The suspect left her body, described in the complaint as «half naked,» in the woods, and covered it with foliage, according to the complaint.
Harrington’s father was the pastor of an adjacent church, the Reformed Presbyterian Church, which hosted the second half of each day’s summer Bible camp, prosecutors said.
The victim used to walk to Bible camp with her two sisters, but they stayed home that day because their mother had just given birth, prosecutors said. Harrington’s father encouraged her to walk alone despite her risks because she had a perfect attendance record, they said.
When she failed to show up for the 11 am Bible study session at the Reformed Presbyterian Church, Harrington’s father wandered off in an attempt to find her on adjacent Lawrence Road, according to the complaint. When the clock showed her 23 minutes late, she called the police, according to the file.
He gave a description, noting that Harrington was 3 feet 6 inches tall, 50 pounds, and had blonde pigtails, according to the complaint. Interviewed days later, Zandstra described specific details about the girl’s shorts, including that they had a zipper and snap down the front, but no visible buttons, according to the complaint.
The details were unusual for two reasons, prosecutors argued: the girl never made it to the Bible camp, so they would not have seen her there; and the shorts were unique, handmade by the girl’s mother.
On October 14, 1975, Harrington’s remains were discovered at a state park in nearby Edgmont Township, prosecutors said in the complaint. She was wearing blue jean shorts, they said.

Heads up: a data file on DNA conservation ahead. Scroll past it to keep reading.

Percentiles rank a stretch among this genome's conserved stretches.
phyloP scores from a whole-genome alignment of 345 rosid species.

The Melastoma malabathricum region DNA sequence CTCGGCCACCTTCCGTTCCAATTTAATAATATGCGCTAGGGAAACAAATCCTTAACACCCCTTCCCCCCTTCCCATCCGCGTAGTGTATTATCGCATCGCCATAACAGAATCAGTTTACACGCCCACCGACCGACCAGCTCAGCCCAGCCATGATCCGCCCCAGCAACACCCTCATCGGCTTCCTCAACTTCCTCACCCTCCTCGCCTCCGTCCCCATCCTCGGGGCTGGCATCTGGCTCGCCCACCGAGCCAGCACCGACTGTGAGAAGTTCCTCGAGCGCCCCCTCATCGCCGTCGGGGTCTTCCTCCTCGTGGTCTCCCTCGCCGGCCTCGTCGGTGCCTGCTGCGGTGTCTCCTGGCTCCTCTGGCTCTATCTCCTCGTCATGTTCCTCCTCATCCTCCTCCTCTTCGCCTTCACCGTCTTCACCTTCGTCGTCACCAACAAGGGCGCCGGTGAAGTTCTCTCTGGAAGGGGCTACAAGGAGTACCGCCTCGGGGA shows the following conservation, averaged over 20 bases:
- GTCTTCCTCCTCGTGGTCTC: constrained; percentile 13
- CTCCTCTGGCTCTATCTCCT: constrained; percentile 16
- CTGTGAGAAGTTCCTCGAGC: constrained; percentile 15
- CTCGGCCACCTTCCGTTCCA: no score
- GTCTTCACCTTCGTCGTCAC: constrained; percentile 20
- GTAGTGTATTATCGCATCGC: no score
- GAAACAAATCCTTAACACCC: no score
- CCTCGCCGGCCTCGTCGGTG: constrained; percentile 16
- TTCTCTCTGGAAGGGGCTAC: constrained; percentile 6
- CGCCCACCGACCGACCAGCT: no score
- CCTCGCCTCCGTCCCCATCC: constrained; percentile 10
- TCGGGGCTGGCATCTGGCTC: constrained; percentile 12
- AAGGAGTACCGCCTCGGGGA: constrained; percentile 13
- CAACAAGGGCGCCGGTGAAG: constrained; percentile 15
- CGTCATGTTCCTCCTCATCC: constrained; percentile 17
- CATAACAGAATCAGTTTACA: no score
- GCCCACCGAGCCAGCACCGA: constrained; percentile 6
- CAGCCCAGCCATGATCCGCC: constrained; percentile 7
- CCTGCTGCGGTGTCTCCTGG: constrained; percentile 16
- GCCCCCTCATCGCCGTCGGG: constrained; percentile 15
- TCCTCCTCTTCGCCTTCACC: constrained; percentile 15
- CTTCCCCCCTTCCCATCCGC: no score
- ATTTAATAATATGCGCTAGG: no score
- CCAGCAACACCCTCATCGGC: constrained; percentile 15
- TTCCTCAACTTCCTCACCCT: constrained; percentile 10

The cause and manner of death was homicide by at least two blows to the head, according to the complaint.
Harrington survivors said in a statement that they are grateful to police and prosecutors for the arrest. «Gretchen’s kidnapping and murder has forever altered our family and we miss her every day,» the family said.
Marple Township Police Chief Graeff Brandon said Harrington’s time on Earth was «an unfulfilled life… due to sheer evil and depravity.»
He said during Monday’s news conference that his murder represented a change in the timeline for a suburb that had once felt relatively innocent and crime-free.
«He transformed this community,» the chief said. «It was Anytown, USA.»
Prosecutors said Zandstra left the church and moved away from the area, settling first in Plano, Texas, and then Georgia, where he was held at the Cobb County Adult Detention Center Monday for a sixth day without bail, according to prosecutors and inmate records.
Authorities have expressed concern that there may be more victims in the communities where he has lived, and asked that anyone with pertinent information about the suspect come forward. State police were in the process of matching his DNA to other cold or open cases, the prosecutor’s office said in a statement Monday.
Prosecutors said Zandstra has refused to waive extradition to Pennsylvania, which will prolong the process but is unlikely to stop it.
On Monday, Delaware County District Attorney Jack Stollsteimer said the 48-year-old’s case is closed.
“We will bring him here to Delaware County, we will try him, we will convict him and he will die in jail,” he said.